The working class did not sit idly by as all this was going on. The build-up to war provoked one of the biggest mobilisations of all time, with 55 million people taking to the streets globally.
The broad sweep of this movement, however, was also a source of weakness. In Britain, the Stop the War Coalition bound together trade unionists and socialists with liberals and religious groups, all under an empty slogan intended not to scare any of them away: ‘peace’.
But there can be no peace on the basis of capitalism. Unless a mass movement of the working class disarms the ruling class, which has a material interest in these intermittent slaughters, then the imperialists will simply close their windows, shut out the noise from demonstrations, and continue with their plunder.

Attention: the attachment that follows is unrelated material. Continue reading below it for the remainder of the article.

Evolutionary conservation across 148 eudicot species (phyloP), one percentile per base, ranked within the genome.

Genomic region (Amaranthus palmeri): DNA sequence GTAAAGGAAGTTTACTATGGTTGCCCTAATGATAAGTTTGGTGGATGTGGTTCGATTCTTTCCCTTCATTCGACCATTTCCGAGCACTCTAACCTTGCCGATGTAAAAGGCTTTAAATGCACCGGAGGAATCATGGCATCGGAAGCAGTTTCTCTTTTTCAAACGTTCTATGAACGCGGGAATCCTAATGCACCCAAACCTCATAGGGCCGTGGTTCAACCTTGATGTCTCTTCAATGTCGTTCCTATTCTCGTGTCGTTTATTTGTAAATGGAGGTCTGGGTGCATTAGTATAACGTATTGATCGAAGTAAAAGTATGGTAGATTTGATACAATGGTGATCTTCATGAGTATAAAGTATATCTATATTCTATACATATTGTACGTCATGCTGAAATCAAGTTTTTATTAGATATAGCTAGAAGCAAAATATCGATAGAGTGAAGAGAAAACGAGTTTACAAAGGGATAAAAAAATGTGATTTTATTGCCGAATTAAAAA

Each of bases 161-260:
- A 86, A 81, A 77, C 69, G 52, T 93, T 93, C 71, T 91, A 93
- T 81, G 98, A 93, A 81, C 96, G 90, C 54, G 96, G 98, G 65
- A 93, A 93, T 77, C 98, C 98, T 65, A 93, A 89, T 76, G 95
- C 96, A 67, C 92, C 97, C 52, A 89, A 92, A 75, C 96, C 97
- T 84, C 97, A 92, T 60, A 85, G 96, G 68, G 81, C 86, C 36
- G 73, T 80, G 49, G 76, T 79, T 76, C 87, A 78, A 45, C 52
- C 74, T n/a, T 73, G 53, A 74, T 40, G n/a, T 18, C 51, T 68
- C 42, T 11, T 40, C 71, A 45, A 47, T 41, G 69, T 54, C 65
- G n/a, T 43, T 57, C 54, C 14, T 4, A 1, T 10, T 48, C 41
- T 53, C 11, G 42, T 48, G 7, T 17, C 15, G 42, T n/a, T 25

Years later saw the outbreak of the ‘Arab Spring’ in 2011. This gave a glimpse of the potential for the masses of the Middle East to take power into their own hands.
This was a revolutionary movement which, cutting through sectarian divisions, swept through the Arab world like wildfire, toppling a number of dictators, and even spilling into Iraq.
But without a revolutionary party putting forward a clear socialist programme, these uprisings were ultimately derailed.
Similar movements will inevitably emerge in the years ahead, however, on a higher level, as the crisis of capitalism deepens.
The Iraq war will go down in history as a brutal lesson on the hypocrisy and cynicism of imperialism.
Whilst the imperialists shout about ‘defending democracy’, and respecting ‘national sovereignty’, in reality they are only concerned with naked self-interest, without scruple as to the means.
‘Regime change’ is not the task of American or British troops, but of the working masses and the poor. For workers in the West – our main enemy is at home!
Only by taking power out of the hands of the parasites responsible for this horrific crusade can genuine and lasting peace be achieved.